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Dangers of long term use of cardiovascular drugs and other stories . . .

BMJ 2015; 351 doi: http://dx.doi.org/10.1136/bmj.h4972 (Published 23 September 2015) Cite this as: BMJ 2015;351:h4972

To paraphrase Dr Samuel Johnson, a close brush with death concentrates the mind wonderfully. In a letter to the Lancet early this year, Desmond Julian, the British cardiologist who introduced coronary care units, described two potentially fatal events that were attributable to the β blocker he had been taking for decades. Now, he and colleagues have followed this up with a challenging piece on the long term use of cardiovascular drugs (Journal of the American College of Cardiology 2015;66:1273-85, doi:10.1016/j.jacc.2015.07.018). They look at four classes—aspirin, statins, β blockers, and angiotensin converting enzyme inhibitors—and contrast the known potential harms of these drugs in older people with the lack of randomised trial evidence of long term benefit in most conditions.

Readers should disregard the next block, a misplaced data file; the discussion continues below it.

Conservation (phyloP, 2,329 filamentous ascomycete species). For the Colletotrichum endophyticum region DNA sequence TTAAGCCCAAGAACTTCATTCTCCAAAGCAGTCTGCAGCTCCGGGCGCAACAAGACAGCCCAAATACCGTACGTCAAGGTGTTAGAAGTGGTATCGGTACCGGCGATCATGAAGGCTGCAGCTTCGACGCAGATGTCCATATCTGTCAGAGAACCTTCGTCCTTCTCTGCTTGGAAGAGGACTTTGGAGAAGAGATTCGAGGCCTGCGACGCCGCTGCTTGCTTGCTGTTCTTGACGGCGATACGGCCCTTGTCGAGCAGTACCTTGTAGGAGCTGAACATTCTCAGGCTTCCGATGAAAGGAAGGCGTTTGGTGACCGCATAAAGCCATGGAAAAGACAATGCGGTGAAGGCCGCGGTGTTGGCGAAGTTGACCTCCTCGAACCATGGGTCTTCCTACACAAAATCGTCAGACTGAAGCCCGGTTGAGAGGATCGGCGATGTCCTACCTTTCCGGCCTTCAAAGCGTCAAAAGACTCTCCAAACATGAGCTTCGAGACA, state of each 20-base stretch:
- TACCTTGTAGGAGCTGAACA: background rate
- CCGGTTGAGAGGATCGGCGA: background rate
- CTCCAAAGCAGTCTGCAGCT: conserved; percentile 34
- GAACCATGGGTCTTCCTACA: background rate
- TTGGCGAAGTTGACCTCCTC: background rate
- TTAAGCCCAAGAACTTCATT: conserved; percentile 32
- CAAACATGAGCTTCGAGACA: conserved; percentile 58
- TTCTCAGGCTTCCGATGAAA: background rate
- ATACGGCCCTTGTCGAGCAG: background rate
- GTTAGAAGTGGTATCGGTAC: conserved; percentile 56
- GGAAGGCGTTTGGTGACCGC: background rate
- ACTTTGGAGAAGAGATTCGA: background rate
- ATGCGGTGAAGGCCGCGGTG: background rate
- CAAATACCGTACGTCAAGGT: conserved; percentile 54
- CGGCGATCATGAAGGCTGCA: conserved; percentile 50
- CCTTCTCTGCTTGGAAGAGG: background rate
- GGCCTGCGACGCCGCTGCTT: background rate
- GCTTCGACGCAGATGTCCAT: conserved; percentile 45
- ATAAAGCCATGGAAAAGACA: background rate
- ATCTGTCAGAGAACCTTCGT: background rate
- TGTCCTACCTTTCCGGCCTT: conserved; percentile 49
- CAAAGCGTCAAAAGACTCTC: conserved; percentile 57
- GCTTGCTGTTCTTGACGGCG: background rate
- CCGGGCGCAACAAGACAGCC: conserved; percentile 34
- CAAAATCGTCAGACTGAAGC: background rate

A study from Nottingham measured serum osmolality in 200 acute medical patients aged 65 or more (Age and Ageing 2015, doi:10.1093/ageing/afv119). On admission, 37% were dehydrated, and of these 62% were …

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